I think you would find the framework taught in Gaia University to be an interesting one to look into. They are deeply based in Permaculture Design, but are much more holistic in scope – For them, Permaculture is not the whole but merely one of the parts, to which they mix in many other sources of information and inspiration towards “eco-social regenerative design”. As a current Master’s associate there I recommend at least a look through their website: gaiauniversity . org. I would definitely say they are “Making Permaculture Stronger.”

    Ryan Luckey
    http://www.comuntierra.org

  2. Hi Dan, just wanted to let you know of a series I’ve just launched on Permaculture Ethics; it’s been in train for a while and by the time this came along was too far advanced to see how it could work in more directly! But I’m hoping that it can all be part of the same conversation one way or another although I’m focussing on a different area to this at the minute. Now that I’ve got it to the point of starting to publish them I hope to be able to contribute more over here too. It’s very inspiring work!

    1. Greetings John and great to hear about your new project – let’s stay in touch – very open to cross pollination and the merging of common threads.

  3. Hi Dan – I would suggest consideration of acknowledging Starhawk and Pandora Thomas (both women) and others who are working on the frontline of making permaculture better regarding people care and social permaculture. In my mind, one way we could make permaculture better is to begin rethinking the curriculum of the PDC to include a short analysis of domination and oppression for our students, which is glaringly absent from the Designer’s Manual, and the ways we are trained to dominate nature rather than work with and respect nature, and the ways that plays out among people – the ways many are trained to dominate women, the ways whites are trained to dominate people of color. There are many who have been hurt within permaculture by sexism and racism.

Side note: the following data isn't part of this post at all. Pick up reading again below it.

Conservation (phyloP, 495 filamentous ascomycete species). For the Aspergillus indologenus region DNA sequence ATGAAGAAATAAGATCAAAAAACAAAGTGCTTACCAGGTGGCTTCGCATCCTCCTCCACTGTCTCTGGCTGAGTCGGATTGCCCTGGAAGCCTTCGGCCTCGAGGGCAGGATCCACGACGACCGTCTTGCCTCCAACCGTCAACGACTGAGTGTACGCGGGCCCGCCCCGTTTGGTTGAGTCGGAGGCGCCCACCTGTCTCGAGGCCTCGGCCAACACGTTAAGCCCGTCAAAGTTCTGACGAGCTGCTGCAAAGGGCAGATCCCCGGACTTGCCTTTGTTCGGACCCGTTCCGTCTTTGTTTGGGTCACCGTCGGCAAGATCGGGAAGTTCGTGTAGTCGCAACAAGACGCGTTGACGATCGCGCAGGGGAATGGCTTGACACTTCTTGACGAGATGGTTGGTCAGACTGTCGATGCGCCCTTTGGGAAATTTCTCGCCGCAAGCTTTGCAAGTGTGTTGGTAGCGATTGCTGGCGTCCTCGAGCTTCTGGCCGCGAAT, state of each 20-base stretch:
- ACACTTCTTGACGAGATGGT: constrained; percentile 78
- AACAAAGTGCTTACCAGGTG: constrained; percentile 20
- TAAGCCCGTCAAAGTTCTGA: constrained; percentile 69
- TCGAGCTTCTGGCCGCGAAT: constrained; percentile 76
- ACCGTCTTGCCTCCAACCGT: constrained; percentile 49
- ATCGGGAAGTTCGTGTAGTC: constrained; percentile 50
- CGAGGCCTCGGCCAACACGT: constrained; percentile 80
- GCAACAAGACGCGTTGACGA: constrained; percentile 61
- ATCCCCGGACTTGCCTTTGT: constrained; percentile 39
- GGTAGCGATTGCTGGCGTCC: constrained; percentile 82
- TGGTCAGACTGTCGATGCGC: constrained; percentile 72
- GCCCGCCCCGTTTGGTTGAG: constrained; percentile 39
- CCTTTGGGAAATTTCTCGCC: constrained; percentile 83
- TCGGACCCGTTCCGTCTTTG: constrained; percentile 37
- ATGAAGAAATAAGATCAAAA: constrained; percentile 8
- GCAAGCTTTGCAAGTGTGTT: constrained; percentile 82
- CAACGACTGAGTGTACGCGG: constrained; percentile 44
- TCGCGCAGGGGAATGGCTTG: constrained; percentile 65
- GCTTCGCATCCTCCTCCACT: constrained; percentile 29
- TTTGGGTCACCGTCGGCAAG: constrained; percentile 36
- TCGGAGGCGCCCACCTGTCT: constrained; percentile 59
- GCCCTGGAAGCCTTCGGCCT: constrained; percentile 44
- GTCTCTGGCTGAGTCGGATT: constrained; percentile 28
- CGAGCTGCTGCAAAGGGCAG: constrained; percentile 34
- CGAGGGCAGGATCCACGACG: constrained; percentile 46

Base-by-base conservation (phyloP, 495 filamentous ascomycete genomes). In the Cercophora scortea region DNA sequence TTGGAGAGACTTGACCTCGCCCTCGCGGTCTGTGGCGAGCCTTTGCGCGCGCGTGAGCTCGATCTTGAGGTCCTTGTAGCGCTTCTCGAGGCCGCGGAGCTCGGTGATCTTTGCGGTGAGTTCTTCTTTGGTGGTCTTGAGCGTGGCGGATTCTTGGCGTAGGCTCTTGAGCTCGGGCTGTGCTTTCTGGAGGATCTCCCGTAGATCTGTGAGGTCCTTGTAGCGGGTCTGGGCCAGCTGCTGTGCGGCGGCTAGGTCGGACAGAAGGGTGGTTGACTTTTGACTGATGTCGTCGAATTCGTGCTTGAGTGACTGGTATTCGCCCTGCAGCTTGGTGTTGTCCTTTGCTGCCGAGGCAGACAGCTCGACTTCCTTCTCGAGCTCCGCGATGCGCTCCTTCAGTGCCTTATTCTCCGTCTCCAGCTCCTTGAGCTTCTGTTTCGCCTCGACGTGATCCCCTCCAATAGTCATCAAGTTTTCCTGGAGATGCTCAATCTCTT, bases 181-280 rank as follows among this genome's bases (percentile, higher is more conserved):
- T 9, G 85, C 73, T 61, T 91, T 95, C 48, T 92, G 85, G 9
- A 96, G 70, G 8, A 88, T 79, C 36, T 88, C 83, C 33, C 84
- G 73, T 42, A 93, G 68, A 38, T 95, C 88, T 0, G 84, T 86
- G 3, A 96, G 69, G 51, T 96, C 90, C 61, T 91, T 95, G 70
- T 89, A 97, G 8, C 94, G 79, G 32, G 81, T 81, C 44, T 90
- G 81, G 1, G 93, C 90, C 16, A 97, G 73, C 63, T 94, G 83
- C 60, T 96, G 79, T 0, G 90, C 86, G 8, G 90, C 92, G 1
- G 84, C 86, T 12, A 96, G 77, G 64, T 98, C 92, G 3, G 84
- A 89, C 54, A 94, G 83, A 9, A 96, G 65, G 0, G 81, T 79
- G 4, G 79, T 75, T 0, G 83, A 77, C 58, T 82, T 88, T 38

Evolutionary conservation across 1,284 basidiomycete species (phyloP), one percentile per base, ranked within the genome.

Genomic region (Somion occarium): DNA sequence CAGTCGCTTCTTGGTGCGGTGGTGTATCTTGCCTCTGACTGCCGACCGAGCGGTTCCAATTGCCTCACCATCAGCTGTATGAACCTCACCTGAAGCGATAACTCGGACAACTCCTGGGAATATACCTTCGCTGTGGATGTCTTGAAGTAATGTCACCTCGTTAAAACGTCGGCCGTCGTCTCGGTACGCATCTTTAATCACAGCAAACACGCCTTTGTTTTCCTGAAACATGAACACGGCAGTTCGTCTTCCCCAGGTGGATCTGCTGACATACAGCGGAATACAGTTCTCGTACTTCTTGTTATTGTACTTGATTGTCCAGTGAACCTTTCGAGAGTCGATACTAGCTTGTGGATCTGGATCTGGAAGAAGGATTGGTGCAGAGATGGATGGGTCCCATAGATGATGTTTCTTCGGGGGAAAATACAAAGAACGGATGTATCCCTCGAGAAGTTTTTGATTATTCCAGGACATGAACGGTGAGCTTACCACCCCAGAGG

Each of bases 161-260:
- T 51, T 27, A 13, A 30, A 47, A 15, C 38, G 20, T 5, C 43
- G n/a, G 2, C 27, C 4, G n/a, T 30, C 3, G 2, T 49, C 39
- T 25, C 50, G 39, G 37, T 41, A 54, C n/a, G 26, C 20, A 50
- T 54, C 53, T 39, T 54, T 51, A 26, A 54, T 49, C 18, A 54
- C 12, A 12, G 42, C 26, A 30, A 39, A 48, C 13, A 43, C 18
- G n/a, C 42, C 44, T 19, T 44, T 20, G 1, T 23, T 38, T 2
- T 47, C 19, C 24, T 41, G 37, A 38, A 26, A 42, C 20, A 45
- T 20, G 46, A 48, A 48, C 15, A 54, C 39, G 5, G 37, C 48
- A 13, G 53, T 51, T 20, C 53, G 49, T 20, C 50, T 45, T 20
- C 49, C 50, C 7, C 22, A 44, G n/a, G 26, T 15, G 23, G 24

1. Thanks for your comment Kelly – any particular links to the work of Starhawk and Pandora Thomas you’d recommend as a good place to start in getting a feel for their work toward making permaculture stronger?

  4. Great list, and reading.
    Critical thinking and rigorous design is extremely important, and those from within the permaculture movement are engaged in important discussions (where I’m out of my depth) , but…

    I wanted to share my own little piece titled the ‘Critics of Permaculture’; which is some writings about the critics of Permaculture generally from outside the movement, which I consider as important, if not more-so. http://wattspermaculture.com.au/about-permaculture/critics-of-permaculture/

    Although I do agree that permaculture needs strengthening. Especially by creating permaculture sites that WORK, and can be seen to work. That, I would ague, is what people care about.

    1. Thanks Goshen and so great to hear from you (and Linton)! Some great discussion on your site there re critics of permaculture – thanks for sharing. I also agree re the huge, pivotal importance of working model systems. Without these it’s just bunch of chatter really. That said I am increasingly seeing the need for model system plus open sharing of the process used to generate and maintain them. What we need to go viral, as it were, is the process that generates great permaculture systems. The great permaculture systems will be a wonderful and inevitable byproduct!

  5. Brilliant list of some people that I wasn’t aware of. Good rationale for the website, I remember you touching on some of the tenets of what you’re wanting to achieve with in at the Advanced PDC. Great to witness this new project that you’re up to, peace 🙂